of boiling water, then cover and cook for 5 to 10 minutes, or until the spears are tender.
Globe artichokes are easy to cook and fun to eat. They can be boiled, baked, fried or stuffed, and served with various sauces. The most common way of cooking a globe artichoke is to remove the
stalk and any rough outer leaves and boil it vigorously for 30 to 40 minutes, or until a leaf comes away easily. You can add lemon juice or sprigs of thyme to the water for extra flavour. When
the artichoke is cooked, leave it to cool in the liquid, because this prevents discolouring.
Then you can enjoy eating it. Use your fingers to remove the leaves one at a time. Dip each leaf into a sauce or dressing, such as low-fat plain yogurt, garlic butter or vinaigrette. Draw the
thick end of the leaf through your teeth, eating the fleshy part only and discard the rest of the leaf.
You will eventually reach the bottom of the artichoke, which is the prized part of the plant, known as the heart. But before you reach it, you’ll find a hairy, prickly part of the vegetable
called the ‘choke’. This choke is inedible so just remove it and then you can tuck into the best bit.
Aubergine can be used in a variety of tasty recipes, such as the classic Greek dish moussaka. Or try brushing slices of aubergine with olive oil and then grilling them. These make a great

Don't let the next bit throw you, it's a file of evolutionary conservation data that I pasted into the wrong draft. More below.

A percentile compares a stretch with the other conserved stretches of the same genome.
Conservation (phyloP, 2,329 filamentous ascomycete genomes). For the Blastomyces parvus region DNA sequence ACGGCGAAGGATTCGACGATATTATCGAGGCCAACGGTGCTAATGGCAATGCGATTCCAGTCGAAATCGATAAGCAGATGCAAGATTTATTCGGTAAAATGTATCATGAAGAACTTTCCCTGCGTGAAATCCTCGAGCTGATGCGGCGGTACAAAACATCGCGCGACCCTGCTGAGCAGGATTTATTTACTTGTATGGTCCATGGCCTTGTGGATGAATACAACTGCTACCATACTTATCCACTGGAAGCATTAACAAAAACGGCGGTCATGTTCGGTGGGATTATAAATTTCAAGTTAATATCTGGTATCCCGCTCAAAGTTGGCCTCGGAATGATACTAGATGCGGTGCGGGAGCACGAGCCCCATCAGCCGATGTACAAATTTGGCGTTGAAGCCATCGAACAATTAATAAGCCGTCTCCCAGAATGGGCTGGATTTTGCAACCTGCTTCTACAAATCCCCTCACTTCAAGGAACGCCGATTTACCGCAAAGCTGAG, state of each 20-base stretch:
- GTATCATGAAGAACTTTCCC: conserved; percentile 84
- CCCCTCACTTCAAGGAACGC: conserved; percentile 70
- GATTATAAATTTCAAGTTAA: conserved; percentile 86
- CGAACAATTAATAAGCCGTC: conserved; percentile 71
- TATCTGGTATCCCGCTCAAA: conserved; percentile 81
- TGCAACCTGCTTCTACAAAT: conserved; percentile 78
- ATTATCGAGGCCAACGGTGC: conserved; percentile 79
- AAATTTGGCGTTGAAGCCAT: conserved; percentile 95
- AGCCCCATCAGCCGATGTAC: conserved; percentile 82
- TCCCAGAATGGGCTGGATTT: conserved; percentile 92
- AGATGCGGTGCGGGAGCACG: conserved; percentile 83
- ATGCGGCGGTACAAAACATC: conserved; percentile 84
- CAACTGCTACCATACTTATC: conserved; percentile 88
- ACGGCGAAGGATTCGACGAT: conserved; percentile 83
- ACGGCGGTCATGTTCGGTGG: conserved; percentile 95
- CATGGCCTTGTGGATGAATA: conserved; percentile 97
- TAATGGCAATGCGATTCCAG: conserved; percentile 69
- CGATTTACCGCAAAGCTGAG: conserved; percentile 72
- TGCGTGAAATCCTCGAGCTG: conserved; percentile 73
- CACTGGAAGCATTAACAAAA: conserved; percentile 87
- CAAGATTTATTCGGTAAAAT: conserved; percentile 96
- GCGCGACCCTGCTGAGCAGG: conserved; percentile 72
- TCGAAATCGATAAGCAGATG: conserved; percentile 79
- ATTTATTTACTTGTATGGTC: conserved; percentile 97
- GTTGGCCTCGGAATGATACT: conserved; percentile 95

vegetarian starter, with some salad leaves and a tomato salsa. Or, to make stuffed aubergine, cut the aubergine in half lengthways and roast the halves in the oven for 30 minutes or until
tender. Then, carefully scoop out the flesh and mix it with spring onions, lemon juice, black pepper and a bit of olive oil. Put this mixture into the aubergine shells and return them to the
oven for a few minutes before serving.

Fruit corner
People generally think of tomatoes as a vegetable, but in fact they’re a fruit. All types of tomato taste great raw on their own or in salads. Tomatoes are also delicious grilled and served on
toast, or stuffed with potato or rice salad. And of course you can use them for lots of different pasta sauces.
To skin tomatoes, put them in a bowl of hot water for a few minutes and then you should be able to slip off the skins with a knife. Scoop the seeds out and chop up the tomato. Soften some
chopped onion in a little olive oil and then add the tomatoes, a few sliced olives, capers and some black pepper, and simmer for a while for a delicious pasta sauce.
Tomatoes are a source of vitamin C and they also contain a substance called lycopene, which is the pigment that makes tomatoes red. Research suggests that lycopene may help to protect against
certain diseases.
British-grown rhubarb is also in season in the spring and makes delicious crumbles, pies and tarts. Try teaming rhubarb with apple, or bake apples on their own with sultanas and cinnamon.
Remember that we should all aim to eat at least five portions of fruit and veg a day. There is more and more evidence that people who eat lots of fruit and veg are less likely to develop
coronary heart disease and some types of cancer. A portion is:

– three heaped tablespoons of veg
– one apple, orange or pear
– two plums or similar-sized fruit
– one heaped tablespoon of dried fruit
– a dessert bowl of salad
– a glass (150ml) of fruit juice (but juice can only count as one portion a day)
– The saying goes that variety is the spice of life, but it’s also the key to getting a range of nutrients. So try to eat as many different types of fruit and veg as you can!


Related Posts
Leave a reply